Residential Development Will Encroach On Parks Space Specialist Warns
By Suzy Valentine
A Miami residential development replacing the home of a secret society may not give occupants sufficient privacy, a parks specialist warns.
The Mahi Shrine, 1480 NW North River Dr., is to make way for Miami Rivertown, a mixed-use three-tower project with 985 residential units.
The society, a branch of Freemasonry, is looking for a site in Doral, recorder Richard Lynn said, and must vacate the site before a November demolition.
Steve Hagen, chairman of the Parks Committee of Miami Neighborhoods United, said he is concerned that there will be inadequate green space after Rivertown is built.
"City of Miami residents enjoy about 150 square feet of park and public space per resident," said Mr. Hagen. "With 1,000 residents being added to the city, there should be 3.1 acres of green space added to the city to maintain what we have, and you’re adding 15,000 square feet of space open to the public – that’s a shortfall of 2.75 acres."
The attorney for developer Mahi Shrine Holding Corp. said outdoor space incorporated into the development would compensate for lost land. "The residents will have private access to recreation decks, which will have pools and barbecue areas," said Vicky Garcia-Toledo, "and those are private for those residents."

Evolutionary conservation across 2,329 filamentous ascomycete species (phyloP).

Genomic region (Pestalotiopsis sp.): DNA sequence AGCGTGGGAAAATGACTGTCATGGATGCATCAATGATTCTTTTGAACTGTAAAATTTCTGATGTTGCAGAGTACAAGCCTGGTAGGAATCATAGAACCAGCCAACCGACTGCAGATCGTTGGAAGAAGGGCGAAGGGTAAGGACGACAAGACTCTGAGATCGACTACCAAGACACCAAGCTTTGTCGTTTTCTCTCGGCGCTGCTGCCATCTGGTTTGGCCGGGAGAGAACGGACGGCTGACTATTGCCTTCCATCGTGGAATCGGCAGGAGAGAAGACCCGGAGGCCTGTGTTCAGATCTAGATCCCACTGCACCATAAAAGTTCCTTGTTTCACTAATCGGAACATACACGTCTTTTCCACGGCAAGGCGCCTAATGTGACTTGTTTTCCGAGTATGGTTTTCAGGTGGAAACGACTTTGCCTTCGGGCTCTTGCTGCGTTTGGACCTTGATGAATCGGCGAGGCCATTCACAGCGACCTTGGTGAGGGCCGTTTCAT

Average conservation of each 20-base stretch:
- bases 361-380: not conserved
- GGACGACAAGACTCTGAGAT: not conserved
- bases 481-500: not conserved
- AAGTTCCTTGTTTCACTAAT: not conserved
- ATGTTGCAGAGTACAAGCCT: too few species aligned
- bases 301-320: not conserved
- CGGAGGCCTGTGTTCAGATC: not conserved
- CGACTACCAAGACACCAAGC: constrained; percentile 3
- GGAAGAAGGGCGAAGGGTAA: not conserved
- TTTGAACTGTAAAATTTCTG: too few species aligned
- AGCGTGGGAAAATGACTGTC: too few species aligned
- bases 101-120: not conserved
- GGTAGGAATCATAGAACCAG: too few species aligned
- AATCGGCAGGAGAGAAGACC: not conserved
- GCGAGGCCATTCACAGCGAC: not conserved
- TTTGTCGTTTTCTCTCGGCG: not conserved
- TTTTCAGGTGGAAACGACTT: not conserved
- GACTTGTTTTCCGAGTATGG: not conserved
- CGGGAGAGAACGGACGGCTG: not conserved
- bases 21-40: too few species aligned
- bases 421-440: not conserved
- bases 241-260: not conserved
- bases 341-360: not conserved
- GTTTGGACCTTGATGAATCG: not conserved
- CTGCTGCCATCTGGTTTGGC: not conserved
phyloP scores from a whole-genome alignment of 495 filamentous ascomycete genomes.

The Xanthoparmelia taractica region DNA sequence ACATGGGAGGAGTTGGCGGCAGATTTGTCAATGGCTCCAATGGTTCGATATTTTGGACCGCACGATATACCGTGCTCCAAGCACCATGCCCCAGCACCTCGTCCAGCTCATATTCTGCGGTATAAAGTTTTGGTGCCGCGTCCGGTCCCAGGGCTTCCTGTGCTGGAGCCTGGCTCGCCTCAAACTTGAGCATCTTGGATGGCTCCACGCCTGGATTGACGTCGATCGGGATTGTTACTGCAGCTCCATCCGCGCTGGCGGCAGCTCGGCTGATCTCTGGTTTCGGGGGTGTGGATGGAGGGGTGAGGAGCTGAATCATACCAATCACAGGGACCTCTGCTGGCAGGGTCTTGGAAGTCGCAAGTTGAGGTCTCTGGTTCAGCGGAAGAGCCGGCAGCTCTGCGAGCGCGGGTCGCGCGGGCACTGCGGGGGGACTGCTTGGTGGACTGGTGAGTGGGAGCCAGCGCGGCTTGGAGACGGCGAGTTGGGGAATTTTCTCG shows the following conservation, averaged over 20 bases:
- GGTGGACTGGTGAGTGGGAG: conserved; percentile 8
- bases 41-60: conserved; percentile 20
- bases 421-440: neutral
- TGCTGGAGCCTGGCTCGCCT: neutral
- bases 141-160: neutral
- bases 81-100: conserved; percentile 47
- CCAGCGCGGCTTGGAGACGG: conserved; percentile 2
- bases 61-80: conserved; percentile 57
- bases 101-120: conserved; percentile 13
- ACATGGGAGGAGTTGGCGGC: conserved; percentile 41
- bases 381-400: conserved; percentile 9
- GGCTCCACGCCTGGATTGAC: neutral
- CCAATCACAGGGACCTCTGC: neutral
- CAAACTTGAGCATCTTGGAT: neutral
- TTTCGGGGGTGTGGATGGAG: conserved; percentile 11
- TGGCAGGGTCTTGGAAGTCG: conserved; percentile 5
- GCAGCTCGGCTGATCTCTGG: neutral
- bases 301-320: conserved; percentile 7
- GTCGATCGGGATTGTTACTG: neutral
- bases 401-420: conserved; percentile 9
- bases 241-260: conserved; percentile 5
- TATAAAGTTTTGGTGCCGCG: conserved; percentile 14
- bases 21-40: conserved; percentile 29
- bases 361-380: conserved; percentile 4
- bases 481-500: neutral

Mr. Hagen said there is no substitute for public space.
"If the Miami City Commission is going to continue to allow the permitting of these buildings," he said, "we’re derogating our parks and our open space every time we allow these buildings to go up without adequate green space."
Ms. Garcia-Toledo said the developer is using a fraction of the available land.
"We’re building on 9 acres of land, and the footprint of our building is 180,000 square feet," she said. "That gives you an idea of what the openness of this project is."
July 28, the Miami City Commission approved a major use special permit for Miami Rivertown, with 98,129 square feet of office space and 51,045 square feet of retail planned. It is to feature 1,866 parking spaces.
As the commission contemplates accommodating more residents, Mr. Lynn said the Shriners’ membership has dwindled.
"This is a larger facility than we need," he said of the 1,500-seat auditorium, built in 1972, "and we rely upon rent. We have 2,000 paying members, of whom 300 are active. In previous years, the active contingent was closer to 1,500."
The Shriners continue to support 22 hospitals in the US and Canada from an annual budget of $622 million.
Mr. Lynn said the group’s diminishing roster is "a sign of the times. The American Legion is facing a similar plight. People have computers and other things to do. It’s not like the 1950s, when people dedicated themselves to charitable work."
Nevertheless, Mr. Lynn said, he sees the development as progress.
"We plan to move out west, probably Doral, and have several properties under consideration," he said. "But this project is good for river walk."